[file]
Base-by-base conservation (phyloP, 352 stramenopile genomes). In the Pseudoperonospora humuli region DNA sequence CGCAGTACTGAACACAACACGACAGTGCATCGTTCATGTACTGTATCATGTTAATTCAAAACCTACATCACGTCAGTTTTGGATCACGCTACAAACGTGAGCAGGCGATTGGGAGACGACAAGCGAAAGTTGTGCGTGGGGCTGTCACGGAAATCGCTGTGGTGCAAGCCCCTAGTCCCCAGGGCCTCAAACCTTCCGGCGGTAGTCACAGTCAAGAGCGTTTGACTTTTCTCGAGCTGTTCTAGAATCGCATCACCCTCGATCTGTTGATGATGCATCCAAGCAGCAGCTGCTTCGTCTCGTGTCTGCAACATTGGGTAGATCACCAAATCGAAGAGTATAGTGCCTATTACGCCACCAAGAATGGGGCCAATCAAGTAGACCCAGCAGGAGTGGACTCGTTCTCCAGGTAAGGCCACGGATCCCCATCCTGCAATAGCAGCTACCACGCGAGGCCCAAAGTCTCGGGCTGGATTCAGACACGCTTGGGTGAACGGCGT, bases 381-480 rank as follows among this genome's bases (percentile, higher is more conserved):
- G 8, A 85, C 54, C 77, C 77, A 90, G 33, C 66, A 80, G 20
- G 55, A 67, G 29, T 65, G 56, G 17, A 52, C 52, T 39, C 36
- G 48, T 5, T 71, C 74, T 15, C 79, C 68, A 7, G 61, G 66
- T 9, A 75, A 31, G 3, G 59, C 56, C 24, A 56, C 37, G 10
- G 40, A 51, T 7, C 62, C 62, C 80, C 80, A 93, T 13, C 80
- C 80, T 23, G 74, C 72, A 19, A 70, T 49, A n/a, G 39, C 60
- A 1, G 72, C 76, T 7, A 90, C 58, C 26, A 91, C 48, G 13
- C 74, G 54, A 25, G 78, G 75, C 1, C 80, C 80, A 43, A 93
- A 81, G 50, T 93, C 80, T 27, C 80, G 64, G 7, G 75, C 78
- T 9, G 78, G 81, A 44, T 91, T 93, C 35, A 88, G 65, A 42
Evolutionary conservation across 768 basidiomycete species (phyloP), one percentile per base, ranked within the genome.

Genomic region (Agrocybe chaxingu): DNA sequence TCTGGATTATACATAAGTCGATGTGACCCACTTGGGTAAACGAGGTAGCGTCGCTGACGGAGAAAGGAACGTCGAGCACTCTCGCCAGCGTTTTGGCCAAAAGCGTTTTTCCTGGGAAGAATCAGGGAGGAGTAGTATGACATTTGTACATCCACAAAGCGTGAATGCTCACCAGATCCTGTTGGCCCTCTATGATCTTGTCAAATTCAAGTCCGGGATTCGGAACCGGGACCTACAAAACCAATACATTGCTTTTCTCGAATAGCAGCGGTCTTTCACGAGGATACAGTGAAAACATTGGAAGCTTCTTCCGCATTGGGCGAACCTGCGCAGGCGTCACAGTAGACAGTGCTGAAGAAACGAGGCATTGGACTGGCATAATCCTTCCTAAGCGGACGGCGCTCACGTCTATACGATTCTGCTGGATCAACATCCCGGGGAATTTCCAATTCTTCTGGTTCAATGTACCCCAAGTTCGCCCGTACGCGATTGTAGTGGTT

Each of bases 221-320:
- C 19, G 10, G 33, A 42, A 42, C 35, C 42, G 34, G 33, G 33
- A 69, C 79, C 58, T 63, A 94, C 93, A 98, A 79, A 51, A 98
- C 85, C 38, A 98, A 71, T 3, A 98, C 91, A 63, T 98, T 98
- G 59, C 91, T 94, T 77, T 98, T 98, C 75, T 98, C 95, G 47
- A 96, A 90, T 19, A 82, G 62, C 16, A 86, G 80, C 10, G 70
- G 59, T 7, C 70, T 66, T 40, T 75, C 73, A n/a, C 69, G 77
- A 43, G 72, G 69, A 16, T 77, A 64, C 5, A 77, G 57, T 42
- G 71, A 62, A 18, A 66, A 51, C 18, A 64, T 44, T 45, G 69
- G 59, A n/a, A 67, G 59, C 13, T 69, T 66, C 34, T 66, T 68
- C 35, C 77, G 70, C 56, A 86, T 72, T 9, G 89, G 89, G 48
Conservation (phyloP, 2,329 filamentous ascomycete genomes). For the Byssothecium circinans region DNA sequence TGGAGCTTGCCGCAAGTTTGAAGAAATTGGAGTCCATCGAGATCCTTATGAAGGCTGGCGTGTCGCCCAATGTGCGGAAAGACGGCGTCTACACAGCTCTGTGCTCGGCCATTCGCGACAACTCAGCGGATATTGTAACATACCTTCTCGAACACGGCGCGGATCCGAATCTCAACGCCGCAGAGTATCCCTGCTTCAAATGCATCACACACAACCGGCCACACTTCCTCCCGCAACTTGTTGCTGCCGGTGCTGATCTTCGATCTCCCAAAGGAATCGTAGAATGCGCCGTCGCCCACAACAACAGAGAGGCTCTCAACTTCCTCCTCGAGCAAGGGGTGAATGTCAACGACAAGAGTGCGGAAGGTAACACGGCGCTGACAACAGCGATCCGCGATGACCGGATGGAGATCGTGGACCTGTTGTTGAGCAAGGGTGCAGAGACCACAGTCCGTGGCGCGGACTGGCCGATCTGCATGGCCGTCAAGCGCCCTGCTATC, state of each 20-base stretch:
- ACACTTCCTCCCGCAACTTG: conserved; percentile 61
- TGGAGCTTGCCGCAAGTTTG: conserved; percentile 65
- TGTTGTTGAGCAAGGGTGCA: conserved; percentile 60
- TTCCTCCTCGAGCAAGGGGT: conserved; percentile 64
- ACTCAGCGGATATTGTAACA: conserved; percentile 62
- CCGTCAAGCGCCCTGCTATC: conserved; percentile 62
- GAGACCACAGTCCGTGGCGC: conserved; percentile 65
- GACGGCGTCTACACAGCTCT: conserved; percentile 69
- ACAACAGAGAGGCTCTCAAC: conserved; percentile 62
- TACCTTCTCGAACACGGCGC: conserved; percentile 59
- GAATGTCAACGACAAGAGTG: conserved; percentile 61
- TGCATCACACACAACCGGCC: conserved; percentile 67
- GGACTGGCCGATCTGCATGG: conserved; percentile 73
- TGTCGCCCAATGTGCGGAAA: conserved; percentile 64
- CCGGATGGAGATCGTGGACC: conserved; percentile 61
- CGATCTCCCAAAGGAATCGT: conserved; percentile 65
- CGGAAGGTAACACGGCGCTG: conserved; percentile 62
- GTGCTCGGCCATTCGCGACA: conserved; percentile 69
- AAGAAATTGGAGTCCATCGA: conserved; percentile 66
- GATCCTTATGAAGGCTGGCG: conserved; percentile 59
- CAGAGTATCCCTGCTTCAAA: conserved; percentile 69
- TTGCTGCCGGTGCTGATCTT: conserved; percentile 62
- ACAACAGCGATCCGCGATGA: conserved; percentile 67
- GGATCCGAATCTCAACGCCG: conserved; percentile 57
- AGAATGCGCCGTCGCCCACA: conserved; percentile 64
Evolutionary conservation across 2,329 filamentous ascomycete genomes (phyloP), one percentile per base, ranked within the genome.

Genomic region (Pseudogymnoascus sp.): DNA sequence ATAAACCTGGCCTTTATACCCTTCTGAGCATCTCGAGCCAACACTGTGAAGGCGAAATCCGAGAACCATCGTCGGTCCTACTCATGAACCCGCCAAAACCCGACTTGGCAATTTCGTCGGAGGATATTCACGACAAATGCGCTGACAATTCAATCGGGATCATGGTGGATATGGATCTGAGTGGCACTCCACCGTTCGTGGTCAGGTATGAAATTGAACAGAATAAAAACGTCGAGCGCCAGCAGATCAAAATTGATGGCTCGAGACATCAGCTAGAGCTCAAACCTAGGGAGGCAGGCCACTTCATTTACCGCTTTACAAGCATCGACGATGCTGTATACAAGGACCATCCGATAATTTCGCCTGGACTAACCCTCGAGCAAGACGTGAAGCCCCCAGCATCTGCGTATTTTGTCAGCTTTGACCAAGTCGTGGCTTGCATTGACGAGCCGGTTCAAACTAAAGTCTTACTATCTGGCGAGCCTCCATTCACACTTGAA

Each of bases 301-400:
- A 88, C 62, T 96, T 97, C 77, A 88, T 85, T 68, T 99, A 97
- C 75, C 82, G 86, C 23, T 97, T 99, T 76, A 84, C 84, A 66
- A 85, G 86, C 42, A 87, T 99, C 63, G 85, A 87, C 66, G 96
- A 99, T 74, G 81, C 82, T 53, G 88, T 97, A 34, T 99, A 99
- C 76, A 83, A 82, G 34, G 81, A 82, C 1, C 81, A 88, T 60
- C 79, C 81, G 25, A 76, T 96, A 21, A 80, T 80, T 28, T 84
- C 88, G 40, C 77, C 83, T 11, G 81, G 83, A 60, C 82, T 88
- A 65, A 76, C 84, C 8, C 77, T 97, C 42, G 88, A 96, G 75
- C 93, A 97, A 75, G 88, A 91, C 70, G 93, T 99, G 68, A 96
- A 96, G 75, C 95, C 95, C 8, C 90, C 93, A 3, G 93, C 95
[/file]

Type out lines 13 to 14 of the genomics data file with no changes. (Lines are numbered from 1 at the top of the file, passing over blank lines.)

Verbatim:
Genomic region (Agrocybe chaxingu): DNA sequence TCTGGATTATACATAAGTCGATGTGACCCACTTGGGTAAACGAGGTAGCGTCGCTGACGGAGAAAGGAACGTCGAGCACTCTCGCCAGCGTTTTGGCCAAAAGCGTTTTTCCTGGGAAGAATCAGGGAGGAGTAGTATGACATTTGTACATCCACAAAGCGTGAATGCTCACCAGATCCTGTTGGCCCTCTATGATCTTGTCAAATTCAAGTCCGGGATTCGGAACCGGGACCTACAAAACCAATACATTGCTTTTCTCGAATAGCAGCGGTCTTTCACGAGGATACAGTGAAAACATTGGAAGCTTCTTCCGCATTGGGCGAACCTGCGCAGGCGTCACAGTAGACAGTGCTGAAGAAACGAGGCATTGGACTGGCATAATCCTTCCTAAGCGGACGGCGCTCACGTCTATACGATTCTGCTGGATCAACATCCCGGGGAATTTCCAATTCTTCTGGTTCAATGTACCCCAAGTTCGCCCGTACGCGATTGTAGTGGTT

Each of bases 221-320: